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1520 33rd St. NW, Georgetown neighborhood, DC.
The three-time Pulitzer Prize-winning poet and playwright lived in DC from 1939 through 1949, serving as Librarian of Congress, Director of the War Department's Office of Facts and Figures, Assistant Director of the Office of War Information, and as Assistant Secretary of State for Public Affairs.
Prior to moving to DC, MacLeish was a practicing lawyer, and an editor for The New Republic and Fortune Magazine. He also spent much of the 1920s as part of the expatriate arts community in Paris. After leaving DC, MacLeish taught at Harvard University and Amherst College.
Despite his lack of background in library science, at the Library of Congress, MacLeish was responsible for many notable successes, including raising salaries and restructuring staff, improving internal communication with division chiefs, improving the system of cataloging the collection, and increasing the Library's endowment. He also re-conceptualized the office of US Poet Laureate, brought a number of important foreign writers-in-exile to work at the Library, such as Saint-John Perse, and was instrumental in gaining the release of Ezra Pound from his incarceration at St. Elizabeth's Hospital.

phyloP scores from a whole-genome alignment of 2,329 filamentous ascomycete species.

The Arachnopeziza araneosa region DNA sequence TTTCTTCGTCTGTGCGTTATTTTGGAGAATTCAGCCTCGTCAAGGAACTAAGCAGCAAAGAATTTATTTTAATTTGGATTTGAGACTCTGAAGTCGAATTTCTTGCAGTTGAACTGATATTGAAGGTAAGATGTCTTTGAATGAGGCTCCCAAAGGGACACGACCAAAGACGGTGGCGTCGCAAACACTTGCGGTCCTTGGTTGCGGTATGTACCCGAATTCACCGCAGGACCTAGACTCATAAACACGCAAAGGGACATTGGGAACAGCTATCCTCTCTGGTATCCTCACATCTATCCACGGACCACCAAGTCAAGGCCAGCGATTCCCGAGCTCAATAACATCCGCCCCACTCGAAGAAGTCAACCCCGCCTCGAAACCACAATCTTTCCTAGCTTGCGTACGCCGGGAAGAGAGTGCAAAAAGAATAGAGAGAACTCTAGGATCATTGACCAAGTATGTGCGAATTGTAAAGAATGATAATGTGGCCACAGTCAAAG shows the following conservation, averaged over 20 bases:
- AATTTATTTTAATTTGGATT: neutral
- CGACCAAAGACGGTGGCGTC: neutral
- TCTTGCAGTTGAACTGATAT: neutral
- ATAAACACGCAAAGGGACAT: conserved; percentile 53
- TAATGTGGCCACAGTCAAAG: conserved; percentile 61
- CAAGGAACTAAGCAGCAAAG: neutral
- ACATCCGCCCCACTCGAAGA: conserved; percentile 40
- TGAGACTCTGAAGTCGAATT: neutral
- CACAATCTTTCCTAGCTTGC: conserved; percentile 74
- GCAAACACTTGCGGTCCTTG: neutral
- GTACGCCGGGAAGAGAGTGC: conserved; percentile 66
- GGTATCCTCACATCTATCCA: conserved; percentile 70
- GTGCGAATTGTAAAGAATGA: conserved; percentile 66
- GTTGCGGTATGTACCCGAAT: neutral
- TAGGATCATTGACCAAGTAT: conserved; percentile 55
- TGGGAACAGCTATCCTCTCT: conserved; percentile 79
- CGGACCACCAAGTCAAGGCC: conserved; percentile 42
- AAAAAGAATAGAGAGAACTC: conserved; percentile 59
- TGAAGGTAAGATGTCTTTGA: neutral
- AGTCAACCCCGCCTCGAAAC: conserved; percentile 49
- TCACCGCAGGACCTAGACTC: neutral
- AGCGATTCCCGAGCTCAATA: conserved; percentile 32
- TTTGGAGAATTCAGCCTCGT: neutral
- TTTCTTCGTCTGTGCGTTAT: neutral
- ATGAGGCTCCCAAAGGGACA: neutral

MacLeish won the Pulitzer Prize in Poetry twice, in 1933 and 1953, and the Pulitzer Prize in Drama in 1959, for his verse-play, J.B. MacLeish is the author of over 20 books of poems, including Nobodaddy (1926), Conquistador (1932), and The Human Season (1972). He also published history, correspondence, biography, and literary criticism, and 17 plays and radio dramas.
Robert E. Lee Boyhood Home Year: 1795
Author photo courtesy of Library of Congress.